Democrat June Atkinson is running for her fourth term as North Carolina superintendent of public instruction.
Winston-Salem/Forsyth County school board member Mark Johnson, who won the Republican primary, hopes to unseat Atkinson in November.
About the office
The superintendent runs the state Department of Public Instruction, which carries out state education policies and laws, oversees statewide testing and acts as a liaison between the state and federal governments.
Why this race matters
The superintendent is a state leader on public education and advocates for policies and practices to improve schools and student achievement. The superintendent decides how to structure the department and deploy resources to achieve state education goals. DPI employs about 1,120 people, including 350 at the three residential schools for blind or deaf children.
Where the candidates stand
Atkinson says that education in North Carolina’s public schools has been improving during her 11 years as the state’s top education official.
Atkinson points to how the state’s high school graduation rate has risen from 68.3 percent to an all-time high of 85.8 percent over the past decade. At the same time, she notes how graduation requirements have increased and more than 35 percent of high school students earned college credits before graduating.
North Carolina is also seeing gains over time in fourth-grade reading performance on the National Assessment of Educational Progress, a national test.
“I have a proven record of getting things done, of moving public education forward in our state,” Atkinson said.
Looking into the future, Atkinson said she wants to take advantage of the opportunities provided by the federal Every Student Succeeds Act to overhaul the state’s testing and accountability system. Atkinson said it will take someone like her with her more than 40 years of education experience and relationships with the education and business community to bring changes forward.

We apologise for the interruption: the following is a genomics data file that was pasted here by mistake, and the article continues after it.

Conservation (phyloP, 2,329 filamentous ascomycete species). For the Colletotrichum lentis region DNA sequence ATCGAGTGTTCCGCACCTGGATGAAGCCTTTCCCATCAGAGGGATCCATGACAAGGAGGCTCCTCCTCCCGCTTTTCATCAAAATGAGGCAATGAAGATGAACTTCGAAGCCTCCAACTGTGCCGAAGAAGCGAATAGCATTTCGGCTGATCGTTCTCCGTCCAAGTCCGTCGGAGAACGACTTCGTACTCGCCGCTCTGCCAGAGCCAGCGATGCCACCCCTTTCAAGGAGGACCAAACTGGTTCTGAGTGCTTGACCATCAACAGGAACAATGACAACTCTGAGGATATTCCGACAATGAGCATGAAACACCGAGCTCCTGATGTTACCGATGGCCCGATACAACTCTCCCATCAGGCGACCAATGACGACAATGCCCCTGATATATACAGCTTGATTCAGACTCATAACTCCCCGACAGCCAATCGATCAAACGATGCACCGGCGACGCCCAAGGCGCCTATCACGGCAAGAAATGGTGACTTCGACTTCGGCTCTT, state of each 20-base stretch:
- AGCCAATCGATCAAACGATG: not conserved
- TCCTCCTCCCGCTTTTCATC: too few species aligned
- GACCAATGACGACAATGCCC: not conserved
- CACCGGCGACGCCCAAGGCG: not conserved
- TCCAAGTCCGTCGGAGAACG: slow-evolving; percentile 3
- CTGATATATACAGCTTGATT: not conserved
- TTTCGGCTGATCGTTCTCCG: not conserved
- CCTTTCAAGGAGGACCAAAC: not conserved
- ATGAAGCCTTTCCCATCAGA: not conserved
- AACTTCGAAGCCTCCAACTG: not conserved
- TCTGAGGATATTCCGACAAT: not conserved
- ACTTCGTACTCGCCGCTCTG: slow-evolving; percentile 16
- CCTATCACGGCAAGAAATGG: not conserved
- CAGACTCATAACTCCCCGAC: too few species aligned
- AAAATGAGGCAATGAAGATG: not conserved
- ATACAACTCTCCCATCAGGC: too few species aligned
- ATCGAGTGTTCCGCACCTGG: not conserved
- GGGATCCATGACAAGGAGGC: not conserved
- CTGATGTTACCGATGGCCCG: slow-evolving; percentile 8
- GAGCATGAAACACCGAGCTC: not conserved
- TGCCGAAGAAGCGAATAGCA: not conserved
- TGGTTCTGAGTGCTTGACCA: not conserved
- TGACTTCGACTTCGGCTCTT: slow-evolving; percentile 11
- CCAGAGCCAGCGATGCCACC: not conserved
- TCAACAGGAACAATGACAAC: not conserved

Johnson agrees that the state’s testing system needs to be reformed, but he says that Atkinson has only provided talk and not change during her time as superintendent. The attorney and former teacher said he’s the one who can step in to reduce the overtesting that’s causing stress for students.
Johnson contends that the Department of Public Instruction is broken and that a new leader is needed to provide schools and school systems with the support they need to educate students.
Johnson cites how USA Today gave North Carolina an F grade for doing a poor job of catching teachers who had been disciplined in other states. He also points to how a backlog at DPI getting teacher licenses processed is costing educators money since they’re not getting paid at their full salary until they obtain their license.
While Atkinson points to the rising graduation rate, Johnson counters with other statistics such as how 52 percent of students who graduated from a North Carolina high school and enrolled in a community college in the state took at least one remedial course.
“She can list off years and years of experience, but at the end of the day she’ll just bring more of the same,” Johnson said.
The Common Core math and reading standards used in the state’s public schools has been a hot topic in recent years. But neither candidate is making it a campaign issue.
Education: Bachelor’s degree, Radford University; master’s degree, Virginia Tech; doctorate, N.C. State University
Professional experience: Administrator at DPI since 1976; former teacher in Charlotte and Virginia
Political resume: Served as N.C. superintendent of public instruction since August 2005
Family: Husband, William Gurley
Education: Bachelor's degree, Emory University in Atlanta; law degree, UNC-Chapel Hill
Professional experience: In-house lawyer for a technology firm; taught science for two years in Charlotte at West Charlotte High School with Teach for America.
Political resume: Elected to a four-year term on the Winston-Salem/Forsyth County Board of Education in 2014.
Family: Wife, Rachel, and one daughter